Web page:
Chuan Lun Wu is a contemporary artist born in Tainan (Taiwan) in 1985. He lives and works between Tainan and Berlin.
Alice Audouin: You are from Taiwan, a country that has experienced huge environmental and industrial transformations.
Chuan Lun Wu: I grew up in Tainan, a city in southern Taiwan. Since I was young, Taiwan has been known as an important global production base. Today, “Made in Taiwan” products are found all around the world. However, this has come at a cost to the environment and people’s quality of life. For example, in the community where I grew up, many people’s homes were located right next to factories, and sometimes their house itself is the factory, resulting in an unpleasant living and working environment. Despite this, such practices were tolerated, and even encouraged, in the pursuit of economic development. Although Taiwan’s manufacturing industry has gradually shifted towards High-Tech and High-Value-added development, some slower-to-upgrade industries still exist in certain neighbourhoods. One of my works, JTC (2012-2015), was inspired by this background. The work features a series of photographs of plastic containers that derive from factories but are used as potted plants by locals to decorate their doorfronts. This may seem unsavoury, but it showcases the pragmatic, yet romantic, character of the Taiwanese people.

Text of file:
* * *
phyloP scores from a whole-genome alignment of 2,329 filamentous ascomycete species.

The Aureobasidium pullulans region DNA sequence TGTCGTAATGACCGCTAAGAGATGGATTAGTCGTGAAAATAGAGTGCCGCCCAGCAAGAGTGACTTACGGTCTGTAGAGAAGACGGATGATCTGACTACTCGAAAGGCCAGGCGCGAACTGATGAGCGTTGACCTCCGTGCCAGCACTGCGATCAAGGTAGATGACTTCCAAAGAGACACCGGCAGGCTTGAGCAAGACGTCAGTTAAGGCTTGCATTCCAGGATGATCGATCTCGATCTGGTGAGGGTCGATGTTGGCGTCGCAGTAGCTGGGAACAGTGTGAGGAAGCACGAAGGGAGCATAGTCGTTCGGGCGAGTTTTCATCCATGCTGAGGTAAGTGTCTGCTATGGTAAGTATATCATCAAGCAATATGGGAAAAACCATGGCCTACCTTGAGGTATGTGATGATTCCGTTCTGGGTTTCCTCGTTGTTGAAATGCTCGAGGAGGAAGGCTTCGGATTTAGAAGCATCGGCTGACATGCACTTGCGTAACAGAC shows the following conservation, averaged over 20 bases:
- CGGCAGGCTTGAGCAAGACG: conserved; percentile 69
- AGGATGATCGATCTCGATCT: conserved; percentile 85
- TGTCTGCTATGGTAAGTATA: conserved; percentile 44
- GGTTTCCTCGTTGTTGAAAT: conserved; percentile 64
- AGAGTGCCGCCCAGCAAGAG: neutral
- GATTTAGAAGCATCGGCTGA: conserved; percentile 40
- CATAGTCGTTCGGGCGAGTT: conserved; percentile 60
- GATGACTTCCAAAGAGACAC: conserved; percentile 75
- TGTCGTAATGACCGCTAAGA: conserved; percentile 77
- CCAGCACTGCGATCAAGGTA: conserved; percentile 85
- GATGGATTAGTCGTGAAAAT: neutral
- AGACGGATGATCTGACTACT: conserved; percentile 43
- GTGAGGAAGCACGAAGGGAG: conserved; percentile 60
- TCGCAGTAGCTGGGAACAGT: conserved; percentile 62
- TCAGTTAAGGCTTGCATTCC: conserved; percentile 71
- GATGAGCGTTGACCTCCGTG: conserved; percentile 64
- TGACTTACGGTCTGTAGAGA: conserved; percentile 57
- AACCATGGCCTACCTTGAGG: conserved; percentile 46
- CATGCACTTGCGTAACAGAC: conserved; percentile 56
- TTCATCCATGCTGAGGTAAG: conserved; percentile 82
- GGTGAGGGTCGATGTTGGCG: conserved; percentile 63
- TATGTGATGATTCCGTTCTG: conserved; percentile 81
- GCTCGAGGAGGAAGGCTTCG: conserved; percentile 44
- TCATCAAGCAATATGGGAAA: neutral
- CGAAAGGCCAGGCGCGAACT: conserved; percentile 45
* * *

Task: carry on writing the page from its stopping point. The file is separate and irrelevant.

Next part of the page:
Tell us more about your last piece, The Test, that deals with Taiwan’s rapidly developing photovoltaic industry.
The Test was commissioned for the Tainan Yuguang Island Art Festival. Initially my focus was on the island’s surrounding coastal areas, where I discovered the policy in recent years of covering a large number of fishponds or farmland with photovoltaic (solar) panels. The background to this policy is related to Taiwan’s active pursuit in favour of sustainable energy, in order to reduce the country’s reliance on nuclear and imported coal and gas.
However, behind it is also Taiwan’s technology manufacturing industry. Semiconductor foundries and technology product-assembly processes require enormous energy consumption, which inevitably causes considerable carbon emissions. However, customers now want to purchase environmentally-friendly products. Therefore, technology brands require these foundries to increase the proportion of green energy, in order to improve their public image.